Accessory Dwelling Units Code Amendment Draft Proposal
What could these housing options mean for Tucson?
The City of Tucson Planning and Development Services Department recently held a series of virtual public meetings to share a proposed code change to allow backyard casitas (also known as Accessory Dwelling Units) in Tucson. Attendees heard how this housing option can provide affordable housing, help seniors age in place, and promote sustainable infill development.
Staff presented a draft proposal for new zoning regulations to permit this housing type. This proposal was developed based on what we heard at public meetings held earlier this year, and input from a stakeholder group representing a range of viewpoints and expertise. Participants had a chance to share feedback and hear from other community members.
Have questions related to ADUs? Check out our ADU Frequently Asked Questions here.
Want to provide additional feedback? If you would like to provide feedback on the proposal presented at the public meetings, please use the following survey.
Watch a recording of one of the meetings here:
Public Meetings to Gather Community Input
The first round of public meetings were held on February 24 and 25 for members of the public to learn more about how Accessory Dwelling Units can provide additional housing options in Tucson, how they are regulated today, and what changes are being considered in order to make this housing option more accessible. Participants also had a chance to share their thoughts and feedback. Additional meetings will be held later in the spring to share a draft proposal that will be developed based on the public input.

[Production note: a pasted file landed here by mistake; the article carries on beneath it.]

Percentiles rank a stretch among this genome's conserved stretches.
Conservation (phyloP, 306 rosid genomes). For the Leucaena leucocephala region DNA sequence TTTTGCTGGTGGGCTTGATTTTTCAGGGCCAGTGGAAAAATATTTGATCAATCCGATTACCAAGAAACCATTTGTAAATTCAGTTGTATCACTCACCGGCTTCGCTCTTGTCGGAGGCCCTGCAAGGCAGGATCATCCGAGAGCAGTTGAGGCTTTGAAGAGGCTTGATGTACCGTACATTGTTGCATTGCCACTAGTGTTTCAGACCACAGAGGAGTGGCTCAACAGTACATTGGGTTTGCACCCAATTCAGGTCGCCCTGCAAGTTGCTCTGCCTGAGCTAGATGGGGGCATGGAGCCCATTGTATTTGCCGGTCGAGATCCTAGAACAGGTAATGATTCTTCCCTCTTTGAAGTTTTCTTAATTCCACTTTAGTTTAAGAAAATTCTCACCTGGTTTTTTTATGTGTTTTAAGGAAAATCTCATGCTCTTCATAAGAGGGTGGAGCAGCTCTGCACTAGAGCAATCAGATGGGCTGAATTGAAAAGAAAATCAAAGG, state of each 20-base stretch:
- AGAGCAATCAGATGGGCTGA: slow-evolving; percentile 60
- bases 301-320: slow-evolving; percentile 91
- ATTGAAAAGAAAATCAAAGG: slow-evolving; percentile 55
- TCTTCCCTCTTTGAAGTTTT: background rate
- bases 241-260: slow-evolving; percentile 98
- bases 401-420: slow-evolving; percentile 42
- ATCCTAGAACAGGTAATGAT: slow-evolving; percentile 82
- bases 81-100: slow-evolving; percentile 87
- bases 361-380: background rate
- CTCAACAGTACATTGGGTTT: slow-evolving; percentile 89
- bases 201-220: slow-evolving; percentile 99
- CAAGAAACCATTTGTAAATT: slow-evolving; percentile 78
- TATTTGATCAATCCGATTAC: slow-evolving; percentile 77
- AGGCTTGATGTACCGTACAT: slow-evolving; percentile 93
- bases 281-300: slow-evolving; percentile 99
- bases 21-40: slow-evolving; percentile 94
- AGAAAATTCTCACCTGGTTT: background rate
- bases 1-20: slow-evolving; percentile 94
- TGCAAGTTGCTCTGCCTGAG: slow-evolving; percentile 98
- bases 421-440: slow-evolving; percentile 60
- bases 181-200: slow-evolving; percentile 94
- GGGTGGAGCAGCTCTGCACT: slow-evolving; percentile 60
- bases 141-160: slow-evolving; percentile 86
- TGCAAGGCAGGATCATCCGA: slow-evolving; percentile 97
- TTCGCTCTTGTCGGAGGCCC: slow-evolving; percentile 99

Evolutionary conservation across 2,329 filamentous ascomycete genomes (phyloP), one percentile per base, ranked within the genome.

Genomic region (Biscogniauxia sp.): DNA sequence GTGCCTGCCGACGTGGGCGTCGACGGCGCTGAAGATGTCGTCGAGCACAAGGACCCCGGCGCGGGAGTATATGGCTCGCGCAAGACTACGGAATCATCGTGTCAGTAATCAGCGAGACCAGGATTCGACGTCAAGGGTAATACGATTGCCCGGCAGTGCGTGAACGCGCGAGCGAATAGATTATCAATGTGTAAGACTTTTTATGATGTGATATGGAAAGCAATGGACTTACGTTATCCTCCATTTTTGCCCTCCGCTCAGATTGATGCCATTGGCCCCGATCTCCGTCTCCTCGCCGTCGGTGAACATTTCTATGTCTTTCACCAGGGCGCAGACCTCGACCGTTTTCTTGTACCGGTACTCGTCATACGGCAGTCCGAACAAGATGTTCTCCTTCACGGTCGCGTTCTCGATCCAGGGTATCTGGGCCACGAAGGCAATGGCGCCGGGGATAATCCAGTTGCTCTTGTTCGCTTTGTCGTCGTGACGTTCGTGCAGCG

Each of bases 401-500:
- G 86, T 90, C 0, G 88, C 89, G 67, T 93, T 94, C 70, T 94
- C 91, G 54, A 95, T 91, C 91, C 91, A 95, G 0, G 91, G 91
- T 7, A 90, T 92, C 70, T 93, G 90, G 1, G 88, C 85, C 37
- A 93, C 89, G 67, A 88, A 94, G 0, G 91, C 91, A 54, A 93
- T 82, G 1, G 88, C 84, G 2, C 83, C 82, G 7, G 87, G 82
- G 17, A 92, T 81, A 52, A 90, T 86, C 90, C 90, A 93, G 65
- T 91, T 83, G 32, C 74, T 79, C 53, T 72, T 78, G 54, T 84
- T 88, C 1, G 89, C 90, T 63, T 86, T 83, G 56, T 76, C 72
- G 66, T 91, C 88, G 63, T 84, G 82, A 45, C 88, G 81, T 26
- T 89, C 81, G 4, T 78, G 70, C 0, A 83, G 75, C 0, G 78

Review the presentation that was shared.
Review a meeting summary and participant input.
View meeting video
On Tuesday, November 17, 2020, Mayor and Council directed Planning and Development Services to begin the process of amending the Unified Development code to define and permit Accessory Dwelling Units (aka casitas), identify the zones where they are appropriate and create development standards regulating unit size, height, minimum lot size, maximum lot coverage, setbacks, parking requirements and other relevant aspects in order to promote this affordable housing option in a manner that is compatible with existing neighborhoods. This process will involve extensive public outreach and engagement. Follow the process here to learn how to get involved.
View the presentation that was shared with Mayor and Council here.
What is an Accessory Dwelling Unit?
An Accessory Dwelling Unit is an independent housing unit with its own kitchen, bathroom, living and sleeping space. These units are typically under 1,000 square feet and are accessory to a primary residence.
ADUs can be detached, attached or interior to the primary residence (i.e. through the conversion of a garage, basement or attic). These units are often referred to as casitas, mother-in-law units or granny flats, among other terms.
Image courtesy of AARP, The ABCs of ADUs
What are the Benefits?
Accessory Dwelling Units have many benefits. This housing style can be a means to:
- Increase the supply of affordable rental housing
- Encourage more flexible housing options for seniors
- Support multi-generational households and living arrangements
- Provide supplemental income to landowners and promote neighborhood stability
- Support climate-resilient infill development in context with existing neighborhoods